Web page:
March’s total was 40.6% higher than the 96 CEO exits announced in the same month last year. In the first quarter, 416 CEOs have left their posts, 22% higher than the 341 CEOs who left their posts during the same period in 2018.
First quarter CEO changes are 2% lower than the 425 CEO changes announced in the previous quarter. It is the highest first quarter total since Challenger began tracking CEO changes in 2002.
“We are seeing considerable churn in the chief executive role. Companies are grappling with changing consumer behavior and new technologies disrupting almost all industries,” said Andrew Challenger, Vice President of Challenger, Gray & Christmas, Inc.
Challenger tracks CEO changes at companies that have been in business for at least two years, with a minimum of ten employees.
“A difficult business environment, with economic uncertainty, is causing boards to make changes in their leadership ranks,” he added.
- In the first quarter, of the 331 named CEO replacements, 263 were men, or 79.5%. Twenty-seven of those men replaced women leaders. Of the 68 women who took over the top spot, 45 of them replaced male CEOs.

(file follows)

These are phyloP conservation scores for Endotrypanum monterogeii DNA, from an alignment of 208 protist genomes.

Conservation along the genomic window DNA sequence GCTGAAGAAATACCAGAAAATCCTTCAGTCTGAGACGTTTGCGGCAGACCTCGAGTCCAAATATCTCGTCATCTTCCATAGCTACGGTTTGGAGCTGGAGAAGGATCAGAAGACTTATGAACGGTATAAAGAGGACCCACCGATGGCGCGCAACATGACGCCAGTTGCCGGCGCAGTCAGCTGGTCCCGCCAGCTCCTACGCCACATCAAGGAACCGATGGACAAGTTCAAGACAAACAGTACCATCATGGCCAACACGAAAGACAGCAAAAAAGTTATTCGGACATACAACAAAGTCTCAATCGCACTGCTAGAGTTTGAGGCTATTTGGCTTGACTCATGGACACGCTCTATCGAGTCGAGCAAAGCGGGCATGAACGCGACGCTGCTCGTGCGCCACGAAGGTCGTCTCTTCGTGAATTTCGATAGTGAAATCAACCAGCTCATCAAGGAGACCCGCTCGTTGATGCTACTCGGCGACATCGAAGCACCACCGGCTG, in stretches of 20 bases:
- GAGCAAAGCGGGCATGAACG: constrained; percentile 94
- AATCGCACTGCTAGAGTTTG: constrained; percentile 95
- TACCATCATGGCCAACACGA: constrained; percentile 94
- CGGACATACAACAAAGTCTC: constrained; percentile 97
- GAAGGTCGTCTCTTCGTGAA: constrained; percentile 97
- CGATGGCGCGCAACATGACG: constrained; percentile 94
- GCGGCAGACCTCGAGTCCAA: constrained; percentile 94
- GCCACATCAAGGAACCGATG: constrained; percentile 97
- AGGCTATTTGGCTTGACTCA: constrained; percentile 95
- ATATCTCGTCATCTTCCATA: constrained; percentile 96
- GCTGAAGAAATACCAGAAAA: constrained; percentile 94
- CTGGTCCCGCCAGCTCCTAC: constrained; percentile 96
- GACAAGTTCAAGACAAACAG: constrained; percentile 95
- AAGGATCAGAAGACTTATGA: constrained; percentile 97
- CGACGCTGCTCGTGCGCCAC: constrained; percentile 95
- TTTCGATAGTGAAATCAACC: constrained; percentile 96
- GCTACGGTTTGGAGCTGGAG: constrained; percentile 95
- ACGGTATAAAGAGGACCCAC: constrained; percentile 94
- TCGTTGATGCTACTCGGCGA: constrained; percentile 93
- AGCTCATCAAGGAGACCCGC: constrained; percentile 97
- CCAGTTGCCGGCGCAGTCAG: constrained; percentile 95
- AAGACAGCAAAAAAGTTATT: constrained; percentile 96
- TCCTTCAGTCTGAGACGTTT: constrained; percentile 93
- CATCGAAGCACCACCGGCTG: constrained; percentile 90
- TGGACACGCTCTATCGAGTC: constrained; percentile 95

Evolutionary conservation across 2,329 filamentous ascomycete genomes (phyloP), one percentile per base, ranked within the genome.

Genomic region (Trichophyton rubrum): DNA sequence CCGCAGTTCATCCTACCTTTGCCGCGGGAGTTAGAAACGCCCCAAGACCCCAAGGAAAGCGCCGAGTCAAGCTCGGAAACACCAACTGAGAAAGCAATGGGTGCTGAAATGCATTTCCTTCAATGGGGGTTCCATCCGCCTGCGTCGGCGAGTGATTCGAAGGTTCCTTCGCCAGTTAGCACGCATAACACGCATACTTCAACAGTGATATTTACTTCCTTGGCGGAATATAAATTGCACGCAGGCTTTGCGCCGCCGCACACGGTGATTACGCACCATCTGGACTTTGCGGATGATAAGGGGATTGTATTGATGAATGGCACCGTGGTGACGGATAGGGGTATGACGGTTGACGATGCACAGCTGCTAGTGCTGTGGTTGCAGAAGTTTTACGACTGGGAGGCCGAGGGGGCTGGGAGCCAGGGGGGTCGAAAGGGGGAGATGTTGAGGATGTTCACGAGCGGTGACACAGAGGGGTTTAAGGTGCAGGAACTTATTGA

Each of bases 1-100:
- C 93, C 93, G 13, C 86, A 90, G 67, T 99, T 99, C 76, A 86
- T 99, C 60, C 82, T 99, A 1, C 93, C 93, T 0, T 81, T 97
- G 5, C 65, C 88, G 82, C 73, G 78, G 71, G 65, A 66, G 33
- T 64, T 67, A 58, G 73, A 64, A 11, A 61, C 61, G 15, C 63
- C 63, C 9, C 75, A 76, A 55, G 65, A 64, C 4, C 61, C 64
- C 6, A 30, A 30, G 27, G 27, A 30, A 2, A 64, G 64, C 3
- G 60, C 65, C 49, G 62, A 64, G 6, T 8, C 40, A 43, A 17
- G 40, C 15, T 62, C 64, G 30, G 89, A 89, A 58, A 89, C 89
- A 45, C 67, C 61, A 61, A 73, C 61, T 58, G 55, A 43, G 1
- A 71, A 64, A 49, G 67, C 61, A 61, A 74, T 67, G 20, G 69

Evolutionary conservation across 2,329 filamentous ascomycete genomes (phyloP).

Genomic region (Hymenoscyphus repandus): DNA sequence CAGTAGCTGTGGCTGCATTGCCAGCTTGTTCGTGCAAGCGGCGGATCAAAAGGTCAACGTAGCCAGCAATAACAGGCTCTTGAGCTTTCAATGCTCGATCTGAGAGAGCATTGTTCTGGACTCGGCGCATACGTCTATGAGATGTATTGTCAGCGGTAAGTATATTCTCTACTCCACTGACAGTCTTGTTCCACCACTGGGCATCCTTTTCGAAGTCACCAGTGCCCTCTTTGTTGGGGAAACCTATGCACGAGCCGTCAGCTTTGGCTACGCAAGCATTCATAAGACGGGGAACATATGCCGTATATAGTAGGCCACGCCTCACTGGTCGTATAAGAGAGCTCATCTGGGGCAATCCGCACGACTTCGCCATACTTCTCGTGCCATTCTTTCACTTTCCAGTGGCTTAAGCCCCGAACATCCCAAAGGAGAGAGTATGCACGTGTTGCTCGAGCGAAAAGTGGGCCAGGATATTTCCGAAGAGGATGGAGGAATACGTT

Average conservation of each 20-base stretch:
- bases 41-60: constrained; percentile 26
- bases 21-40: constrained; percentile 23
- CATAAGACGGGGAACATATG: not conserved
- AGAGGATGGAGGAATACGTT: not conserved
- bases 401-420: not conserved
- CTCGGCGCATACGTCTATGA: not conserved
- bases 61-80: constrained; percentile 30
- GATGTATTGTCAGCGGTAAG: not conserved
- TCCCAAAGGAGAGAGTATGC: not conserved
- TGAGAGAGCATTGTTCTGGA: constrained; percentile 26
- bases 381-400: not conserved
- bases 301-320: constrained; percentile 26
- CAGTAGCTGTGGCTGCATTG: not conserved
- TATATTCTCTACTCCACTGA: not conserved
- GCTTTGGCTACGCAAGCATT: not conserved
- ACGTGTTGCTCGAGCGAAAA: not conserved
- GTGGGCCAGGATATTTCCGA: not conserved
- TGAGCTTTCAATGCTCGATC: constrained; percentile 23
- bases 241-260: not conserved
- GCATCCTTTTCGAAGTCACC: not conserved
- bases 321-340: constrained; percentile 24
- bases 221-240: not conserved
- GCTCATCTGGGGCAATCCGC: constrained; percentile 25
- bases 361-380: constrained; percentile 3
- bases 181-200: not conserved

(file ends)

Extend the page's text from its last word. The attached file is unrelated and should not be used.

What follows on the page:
- So far this year, women make up 20.5% of CEO replacements, compared to 23.7% in the first quarter last year. By the end of last year, women comprised 22.7% of all CEO replacements.
Companies in the Government/Non-Profit sector lead all industries in CEO changes with 95, 36 of which occurred in March. Health Care/Products companies follow with 41. Financial companies announced 37 CEO changes in the first quarter, including Wells Fargo’s Tim Sloan, who announced his intention to leave in March. Technology firms follow with 34 CEO changes in the first quarter.
Through March, 169 chief executives stepped down into other positions within the company, usually as a Chairperson or other member of the C-Suite. Another 126 CEOs retired, while 34 found new positions in other companies. Three CEOs reportedly left due to scandal, while two left due to professional misconduct allegations. Another two left due to alleged sexual misconduct.
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